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Is it possible that some people are just crap?
« Reply #1 on: 24/01/2009 21:59:08 »
Paul these things are very real. In my experience as a teacher most children want to please and want to do well. If they are messing about there are usually one of four factors involved:
1. There are problems causing instability at home.
2. They have a learning difficulty and messing about hides it from others.
3. The child is so clever that school is failing to stimulate them.
4. You are a crap teacher.
 

Offline DoctorBeaver

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Is it possible that some people are just crap?
« Reply #2 on: 24/01/2009 22:17:23 »
I've got dysdiyia - every time I try to make something it goes horribly wrong.

A few years ago a friend asked me to teach him to play the guitar. After about 3 months he could still only play about 4 chords and had no sense of rhythm. I've taught quite a few people to play and had a fair degree of success doing do; so I don't think that particular failure was my fault. George is just totally unmusical. Is that a learning disability? Shall I invent a grandiose name for it and make myself famous? Stringystrummynotintune-ia?
 

Offline Make it Lady

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Is it possible that some people are just crap?
« Reply #3 on: 24/01/2009 22:23:43 »
Yes!
 

Offline JnA

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Is it possible that some people are just crap?
« Reply #4 on: 24/01/2009 22:59:35 »
dyscalculia



well that explains a lot...
 

Offline RD

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Is it possible that some people are just crap?
« Reply #5 on: 25/01/2009 08:18:23 »
George is just totally unmusical. Is that a learning disability?
 Shall I invent a grandiose name for it and make myself famous? Stringystrummynotintune-ia?


Stringystrummynotintune-ia? = amusia = dysmelodia = dysmusia .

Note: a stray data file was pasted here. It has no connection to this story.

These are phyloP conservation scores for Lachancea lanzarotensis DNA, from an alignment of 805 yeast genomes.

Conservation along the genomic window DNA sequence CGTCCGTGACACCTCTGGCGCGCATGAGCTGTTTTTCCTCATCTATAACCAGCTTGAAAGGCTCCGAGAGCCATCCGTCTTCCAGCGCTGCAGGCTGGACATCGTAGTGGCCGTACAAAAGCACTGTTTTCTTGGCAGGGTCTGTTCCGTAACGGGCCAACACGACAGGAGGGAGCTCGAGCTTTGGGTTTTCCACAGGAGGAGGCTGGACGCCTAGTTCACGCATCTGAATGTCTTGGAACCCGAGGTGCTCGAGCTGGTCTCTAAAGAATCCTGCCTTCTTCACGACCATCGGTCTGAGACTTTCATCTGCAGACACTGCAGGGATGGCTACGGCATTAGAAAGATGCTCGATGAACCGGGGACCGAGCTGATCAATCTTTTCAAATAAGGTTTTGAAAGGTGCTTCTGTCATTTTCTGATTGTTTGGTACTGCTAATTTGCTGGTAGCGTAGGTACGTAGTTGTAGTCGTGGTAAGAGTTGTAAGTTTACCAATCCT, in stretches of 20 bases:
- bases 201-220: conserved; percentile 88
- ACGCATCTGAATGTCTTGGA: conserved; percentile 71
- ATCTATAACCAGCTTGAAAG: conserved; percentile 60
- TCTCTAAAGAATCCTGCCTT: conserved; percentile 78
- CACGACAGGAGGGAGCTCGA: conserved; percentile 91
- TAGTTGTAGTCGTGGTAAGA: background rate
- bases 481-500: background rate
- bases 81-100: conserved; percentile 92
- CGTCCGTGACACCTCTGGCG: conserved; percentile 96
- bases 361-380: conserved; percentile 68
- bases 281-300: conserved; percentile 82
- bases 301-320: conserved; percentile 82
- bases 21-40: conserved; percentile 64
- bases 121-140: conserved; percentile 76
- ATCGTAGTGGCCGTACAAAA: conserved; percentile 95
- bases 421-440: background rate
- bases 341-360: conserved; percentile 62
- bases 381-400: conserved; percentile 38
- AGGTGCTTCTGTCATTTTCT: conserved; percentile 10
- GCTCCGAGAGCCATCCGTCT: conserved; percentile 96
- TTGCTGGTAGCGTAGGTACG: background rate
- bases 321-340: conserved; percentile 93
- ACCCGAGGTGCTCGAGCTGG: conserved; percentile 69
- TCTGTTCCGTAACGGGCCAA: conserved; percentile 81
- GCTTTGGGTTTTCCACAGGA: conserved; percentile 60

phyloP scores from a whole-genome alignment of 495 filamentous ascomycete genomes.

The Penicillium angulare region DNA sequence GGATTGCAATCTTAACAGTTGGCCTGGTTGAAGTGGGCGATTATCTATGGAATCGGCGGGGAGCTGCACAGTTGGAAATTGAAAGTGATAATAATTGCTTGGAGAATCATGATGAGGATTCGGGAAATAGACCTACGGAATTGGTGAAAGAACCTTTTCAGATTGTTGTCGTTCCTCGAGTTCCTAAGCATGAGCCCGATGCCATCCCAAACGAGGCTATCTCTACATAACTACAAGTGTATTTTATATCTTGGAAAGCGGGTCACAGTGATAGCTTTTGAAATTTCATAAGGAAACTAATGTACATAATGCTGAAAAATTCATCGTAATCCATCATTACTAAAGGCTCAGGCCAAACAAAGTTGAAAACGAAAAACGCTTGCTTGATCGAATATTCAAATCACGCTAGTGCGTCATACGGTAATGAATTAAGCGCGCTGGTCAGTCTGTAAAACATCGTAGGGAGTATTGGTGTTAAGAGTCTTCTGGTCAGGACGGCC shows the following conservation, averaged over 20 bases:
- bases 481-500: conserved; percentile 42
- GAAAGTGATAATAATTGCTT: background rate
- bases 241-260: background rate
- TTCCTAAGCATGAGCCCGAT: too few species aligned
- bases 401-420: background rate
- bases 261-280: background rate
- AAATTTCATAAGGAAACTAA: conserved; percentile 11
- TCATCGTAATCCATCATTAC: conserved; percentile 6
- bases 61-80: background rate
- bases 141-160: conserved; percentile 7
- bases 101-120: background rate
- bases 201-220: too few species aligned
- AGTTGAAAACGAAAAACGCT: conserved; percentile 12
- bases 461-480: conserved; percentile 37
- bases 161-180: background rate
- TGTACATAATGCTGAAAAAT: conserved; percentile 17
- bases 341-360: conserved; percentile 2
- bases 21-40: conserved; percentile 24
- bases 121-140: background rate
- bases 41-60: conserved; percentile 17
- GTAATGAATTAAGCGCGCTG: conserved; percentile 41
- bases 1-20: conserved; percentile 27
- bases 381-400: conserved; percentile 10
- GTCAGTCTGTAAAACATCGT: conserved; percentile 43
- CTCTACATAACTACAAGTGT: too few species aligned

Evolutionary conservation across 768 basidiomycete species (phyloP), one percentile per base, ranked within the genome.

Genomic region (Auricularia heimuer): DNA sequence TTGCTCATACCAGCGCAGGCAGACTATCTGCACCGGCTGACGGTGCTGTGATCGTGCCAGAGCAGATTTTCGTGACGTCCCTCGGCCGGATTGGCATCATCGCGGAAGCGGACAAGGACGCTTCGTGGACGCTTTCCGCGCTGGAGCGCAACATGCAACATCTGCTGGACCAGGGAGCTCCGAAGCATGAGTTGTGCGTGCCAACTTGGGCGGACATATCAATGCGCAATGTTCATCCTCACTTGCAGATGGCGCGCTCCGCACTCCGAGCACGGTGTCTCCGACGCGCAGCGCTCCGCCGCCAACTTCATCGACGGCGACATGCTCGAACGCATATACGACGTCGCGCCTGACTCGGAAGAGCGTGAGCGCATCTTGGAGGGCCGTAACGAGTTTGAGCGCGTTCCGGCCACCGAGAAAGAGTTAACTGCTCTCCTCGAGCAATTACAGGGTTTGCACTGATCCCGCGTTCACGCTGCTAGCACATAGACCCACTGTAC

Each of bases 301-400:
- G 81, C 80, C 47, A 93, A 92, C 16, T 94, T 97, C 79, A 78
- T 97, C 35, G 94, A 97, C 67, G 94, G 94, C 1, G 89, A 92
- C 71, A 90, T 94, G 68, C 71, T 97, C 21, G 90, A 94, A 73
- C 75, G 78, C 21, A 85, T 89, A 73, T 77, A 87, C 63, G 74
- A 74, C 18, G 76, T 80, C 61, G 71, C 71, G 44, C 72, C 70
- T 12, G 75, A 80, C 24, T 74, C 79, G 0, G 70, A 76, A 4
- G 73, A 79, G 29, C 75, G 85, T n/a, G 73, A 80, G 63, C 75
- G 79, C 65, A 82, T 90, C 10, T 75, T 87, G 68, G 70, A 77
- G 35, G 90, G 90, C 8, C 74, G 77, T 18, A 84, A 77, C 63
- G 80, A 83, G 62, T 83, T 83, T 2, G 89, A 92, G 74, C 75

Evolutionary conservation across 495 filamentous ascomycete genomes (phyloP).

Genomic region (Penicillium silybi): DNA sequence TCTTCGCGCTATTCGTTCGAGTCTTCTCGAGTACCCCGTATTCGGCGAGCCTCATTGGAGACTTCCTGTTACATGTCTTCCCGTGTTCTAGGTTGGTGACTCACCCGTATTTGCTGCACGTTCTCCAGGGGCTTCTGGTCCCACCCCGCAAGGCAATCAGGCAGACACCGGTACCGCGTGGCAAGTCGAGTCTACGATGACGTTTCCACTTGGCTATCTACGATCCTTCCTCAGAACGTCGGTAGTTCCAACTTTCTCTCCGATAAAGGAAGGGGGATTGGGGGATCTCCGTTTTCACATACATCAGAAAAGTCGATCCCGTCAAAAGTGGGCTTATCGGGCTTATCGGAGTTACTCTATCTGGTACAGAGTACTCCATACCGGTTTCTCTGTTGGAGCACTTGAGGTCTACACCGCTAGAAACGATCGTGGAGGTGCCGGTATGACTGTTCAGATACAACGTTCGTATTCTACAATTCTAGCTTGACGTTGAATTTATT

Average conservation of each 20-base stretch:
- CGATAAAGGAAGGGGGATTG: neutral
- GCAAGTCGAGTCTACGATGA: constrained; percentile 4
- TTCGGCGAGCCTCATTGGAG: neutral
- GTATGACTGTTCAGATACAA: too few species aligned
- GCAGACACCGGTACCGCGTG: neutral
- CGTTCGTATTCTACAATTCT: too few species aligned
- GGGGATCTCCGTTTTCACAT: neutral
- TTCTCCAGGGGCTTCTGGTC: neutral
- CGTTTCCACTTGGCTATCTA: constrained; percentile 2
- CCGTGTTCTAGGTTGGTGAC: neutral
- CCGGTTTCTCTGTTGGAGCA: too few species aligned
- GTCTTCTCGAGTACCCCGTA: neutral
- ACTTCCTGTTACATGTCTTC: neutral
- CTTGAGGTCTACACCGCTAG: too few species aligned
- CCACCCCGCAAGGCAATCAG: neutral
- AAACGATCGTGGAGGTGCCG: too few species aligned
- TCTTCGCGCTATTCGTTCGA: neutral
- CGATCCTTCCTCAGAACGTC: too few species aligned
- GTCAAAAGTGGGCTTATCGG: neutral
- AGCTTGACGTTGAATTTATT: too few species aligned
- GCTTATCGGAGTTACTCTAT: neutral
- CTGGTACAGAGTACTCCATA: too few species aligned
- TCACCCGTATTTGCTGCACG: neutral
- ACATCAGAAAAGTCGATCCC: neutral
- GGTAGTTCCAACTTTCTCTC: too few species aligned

Offline Bored chemist

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Is it possible that some people are just crap?
« Reply #6 on: 25/01/2009 11:06:56 »
I have difficulty with believing that giving a name to some "disorder" acually helps much. Is there a name for this?
My mother can't convert 4 out of 5 to a percentage without a calculator and someone telling her which buttons to press. You could call that discalculia or "crap at maths" or anything else you felt like. So what? It didn't stop her going to university, stuying languages and getting a job as a teacher. It also didn't stop her raising a couple of kids.
Apart from making the list of official scrabble words longer, what does this fad for coining new terms for things that are just part of the normal human condition really achieve?
 

Offline graham.d

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Is it possible that some people are just crap?
« Reply #7 on: 25/01/2009 12:13:14 »
Names for such conditions don't matter providing that the education system does not stigmatise someone who is really bad at a particular subject so that it prevents them excelling in other fields. It needs mechanisms to allow for such people to progress, whether it be through more help in a particular area or even an acceptance that the person will not get very far in a particualr subject, whatever they do. I see nothing wrong with this, within the confines of cost, anymore than specially treating people with physical disabilities. If names help, who cares.
 

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Is it possible that some people are just crap?
« Reply #7 on: 25/01/2009 12:13:14 »